Stars are also tricky – impossible, really – to depict accurately. Imagine how bright the Sun is on a summer’s day. It’s impossible to look at. If you photograph it, either the foreground is dark to properly expose the Sun, or the Sun is heavily overexposed to correctly bring out the foreground. Now imagine trying to picture a red giant star – thousands or tens of thousands of times brighter than the Sun. To create an ­artwork showing such a star filling the sky of an alien planet, the artist has to ‘expose’ both the foreground and the sky properly, the way that a camera cannot. You have to imagine, almost, the scene as viewed in a camera with a vastly expanded dynamic range.

Your portfolio has expanded to include physics and evolution. Was this a natural progression?

Yes, pretty much. I see what kinds of work SPL has in its collection and, if I can do similar work, I do.

Dinosaurs were another of my childhood loves, so it was only natural that I’d end up depicting them too.

Where does your commissioned work come from?

Originally it used to be mostly books and magazines – editorial work. Sadly this is becoming rare. Although I do get the odd magazine commission (recently from National Geographic), they mostly use in-house artists or stock illustrations.

More and more, my work comes from TV companies (animations for documentaries) and academics (illustrations and animations for press releases).

You’ve recently begun producing animations. What new challenges do you encounter?

It’s not that recent anymore – my first animation (of a binary star) was in 2009!

The main challenge, beyond learning how to use the software (3DS Max, then Blender), was finding a way to make the scenes look photorealistic without much post-production. Before I did animation work, I used 3D sparingly. I’d create an image in 3DS Max, and then work on it in Photoshop to bring it to life.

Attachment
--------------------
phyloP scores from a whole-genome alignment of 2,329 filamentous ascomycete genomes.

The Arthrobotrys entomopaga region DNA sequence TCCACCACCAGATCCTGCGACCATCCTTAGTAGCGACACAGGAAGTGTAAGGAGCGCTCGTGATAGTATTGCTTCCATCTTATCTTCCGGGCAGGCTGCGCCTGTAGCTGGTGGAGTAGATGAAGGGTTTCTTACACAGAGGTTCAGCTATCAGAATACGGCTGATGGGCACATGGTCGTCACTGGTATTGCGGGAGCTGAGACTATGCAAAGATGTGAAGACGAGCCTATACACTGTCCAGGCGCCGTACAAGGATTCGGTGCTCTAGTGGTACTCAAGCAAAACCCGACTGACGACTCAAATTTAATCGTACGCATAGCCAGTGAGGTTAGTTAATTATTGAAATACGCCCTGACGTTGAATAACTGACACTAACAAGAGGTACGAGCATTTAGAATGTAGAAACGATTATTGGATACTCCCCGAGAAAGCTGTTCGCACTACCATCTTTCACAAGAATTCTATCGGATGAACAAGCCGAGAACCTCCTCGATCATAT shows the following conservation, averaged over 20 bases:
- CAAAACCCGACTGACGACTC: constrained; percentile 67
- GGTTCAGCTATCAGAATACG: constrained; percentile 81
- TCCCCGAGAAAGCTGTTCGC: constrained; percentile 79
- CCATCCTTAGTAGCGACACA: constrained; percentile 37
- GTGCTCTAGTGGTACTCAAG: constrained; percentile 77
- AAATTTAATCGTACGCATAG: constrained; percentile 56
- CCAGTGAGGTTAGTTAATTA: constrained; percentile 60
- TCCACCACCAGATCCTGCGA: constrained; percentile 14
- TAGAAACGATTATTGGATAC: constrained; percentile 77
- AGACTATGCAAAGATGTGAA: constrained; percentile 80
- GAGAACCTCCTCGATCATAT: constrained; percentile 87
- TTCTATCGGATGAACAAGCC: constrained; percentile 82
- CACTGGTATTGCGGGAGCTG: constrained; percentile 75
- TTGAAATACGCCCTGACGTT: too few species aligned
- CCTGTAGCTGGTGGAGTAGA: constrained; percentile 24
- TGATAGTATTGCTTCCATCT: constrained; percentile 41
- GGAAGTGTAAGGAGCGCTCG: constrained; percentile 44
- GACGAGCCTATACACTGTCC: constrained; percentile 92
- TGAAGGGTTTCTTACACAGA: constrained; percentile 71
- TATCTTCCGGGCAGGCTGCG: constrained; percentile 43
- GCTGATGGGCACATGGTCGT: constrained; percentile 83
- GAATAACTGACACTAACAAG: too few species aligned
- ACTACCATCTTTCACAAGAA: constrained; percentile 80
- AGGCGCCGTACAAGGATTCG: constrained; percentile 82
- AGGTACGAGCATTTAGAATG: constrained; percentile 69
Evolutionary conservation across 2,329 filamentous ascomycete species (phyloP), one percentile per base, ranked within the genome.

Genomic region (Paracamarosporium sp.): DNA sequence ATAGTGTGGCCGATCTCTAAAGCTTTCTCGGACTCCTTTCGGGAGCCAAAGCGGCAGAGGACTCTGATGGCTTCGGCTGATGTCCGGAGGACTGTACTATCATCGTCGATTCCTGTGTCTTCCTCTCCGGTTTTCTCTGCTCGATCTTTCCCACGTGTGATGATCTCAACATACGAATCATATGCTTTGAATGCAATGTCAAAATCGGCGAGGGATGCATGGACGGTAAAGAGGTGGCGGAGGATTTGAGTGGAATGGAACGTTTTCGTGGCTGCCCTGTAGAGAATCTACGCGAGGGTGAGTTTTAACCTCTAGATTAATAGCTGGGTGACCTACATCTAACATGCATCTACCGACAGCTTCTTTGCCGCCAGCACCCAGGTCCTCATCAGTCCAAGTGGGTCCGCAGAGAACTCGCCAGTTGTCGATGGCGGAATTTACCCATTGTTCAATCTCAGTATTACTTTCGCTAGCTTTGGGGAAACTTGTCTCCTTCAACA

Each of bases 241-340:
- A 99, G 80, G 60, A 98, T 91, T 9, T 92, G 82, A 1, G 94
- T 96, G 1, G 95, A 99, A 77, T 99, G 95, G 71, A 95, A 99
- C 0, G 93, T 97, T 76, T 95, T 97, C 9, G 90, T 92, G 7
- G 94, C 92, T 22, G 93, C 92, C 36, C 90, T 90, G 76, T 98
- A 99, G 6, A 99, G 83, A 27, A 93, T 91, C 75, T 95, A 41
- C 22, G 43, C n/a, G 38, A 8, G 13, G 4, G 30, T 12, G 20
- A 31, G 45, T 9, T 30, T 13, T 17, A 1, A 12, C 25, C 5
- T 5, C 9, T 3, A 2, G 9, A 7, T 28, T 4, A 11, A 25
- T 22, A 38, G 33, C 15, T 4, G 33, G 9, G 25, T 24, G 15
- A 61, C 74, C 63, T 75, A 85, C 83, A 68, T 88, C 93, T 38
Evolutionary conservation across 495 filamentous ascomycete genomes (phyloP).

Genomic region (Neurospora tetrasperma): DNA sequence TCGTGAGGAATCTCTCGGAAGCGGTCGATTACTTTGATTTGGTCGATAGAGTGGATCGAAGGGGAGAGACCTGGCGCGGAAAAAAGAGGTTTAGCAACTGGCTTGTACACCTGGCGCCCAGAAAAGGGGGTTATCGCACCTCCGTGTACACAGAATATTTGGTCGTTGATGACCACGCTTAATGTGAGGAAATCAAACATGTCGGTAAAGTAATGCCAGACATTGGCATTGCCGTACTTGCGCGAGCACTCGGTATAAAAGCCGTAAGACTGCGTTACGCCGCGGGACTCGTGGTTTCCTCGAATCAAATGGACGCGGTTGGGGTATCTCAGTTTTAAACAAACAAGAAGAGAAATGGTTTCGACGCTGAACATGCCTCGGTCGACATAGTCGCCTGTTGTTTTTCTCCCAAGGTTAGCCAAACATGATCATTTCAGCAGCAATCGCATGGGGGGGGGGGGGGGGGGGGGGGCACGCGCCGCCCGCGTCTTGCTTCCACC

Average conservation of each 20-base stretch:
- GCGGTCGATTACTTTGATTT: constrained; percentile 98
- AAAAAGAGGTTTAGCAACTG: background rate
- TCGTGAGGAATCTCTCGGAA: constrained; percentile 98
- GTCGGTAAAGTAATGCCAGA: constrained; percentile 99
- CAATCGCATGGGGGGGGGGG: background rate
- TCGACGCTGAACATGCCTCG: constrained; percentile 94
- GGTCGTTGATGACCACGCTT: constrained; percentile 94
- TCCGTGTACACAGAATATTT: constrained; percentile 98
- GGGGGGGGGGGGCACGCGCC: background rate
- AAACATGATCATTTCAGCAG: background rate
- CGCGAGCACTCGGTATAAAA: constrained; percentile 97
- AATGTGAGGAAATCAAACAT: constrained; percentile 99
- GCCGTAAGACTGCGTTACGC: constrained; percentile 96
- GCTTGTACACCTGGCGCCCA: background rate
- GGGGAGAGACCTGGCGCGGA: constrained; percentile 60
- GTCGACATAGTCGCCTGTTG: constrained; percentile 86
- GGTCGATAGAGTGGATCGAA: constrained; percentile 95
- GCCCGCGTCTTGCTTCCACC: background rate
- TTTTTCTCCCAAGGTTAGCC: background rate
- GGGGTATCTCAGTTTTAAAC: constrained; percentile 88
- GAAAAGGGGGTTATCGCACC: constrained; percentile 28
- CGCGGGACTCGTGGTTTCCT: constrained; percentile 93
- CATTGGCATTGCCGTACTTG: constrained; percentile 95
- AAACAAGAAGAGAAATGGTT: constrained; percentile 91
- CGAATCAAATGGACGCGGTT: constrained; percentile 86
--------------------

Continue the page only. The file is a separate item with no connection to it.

For animations, it has to look pretty good straight out of the renderer, as post-production options are much more limited than with stills. Another challenge comes from hardware limitations. I need a much higher specification machine to create animations than I do for stills.

Where do you find inspiration to illustrate your ideas? Who are your artistic influences?

Space missions are always a good source of inspiration. I recently did a whole slew of images and animations based on the Mars Perseverance mission. I also get inspired by others’ work. The BBC documentary The Planets had some great animations in it – which sadly they did not get me to do! – and I did some of my own inspired by these.

Another recent first for me was learning how to create 3D models in Blender. I had done a little modelling before, simple things, but modelling a dinosaur, for example, was beyond me. I had no idea where to even start. That’s changed now and I can model my own animals without buying them on sites like Turbosquid.

How do you see the development of imagining technology influencing the direction of your work?

Well, I was hoping that virtual reality would take off but it seems to have stalled. I learned how to create VR images and the results looked amazing. Instead of a 2D scene or animation, I can create an entire world that you can immerse yourself in. It’s a whole new way to experience art.

What is your best/favourite image in your collection?

I have nearly 3000 images. Picking a favourite is impossible!

But if you really insist, one of my favourite space images is a painting I did (in acrylic) called Wish You Were Here. The original was ok but I prefer my digitally modified version of it (F032/7226).

It shows an alien Earth-like moon with an ocean, a beach, and the moon’s parent planet in the sky. The scene is based on Durdle Door, a natural rock arch on England’s south coast.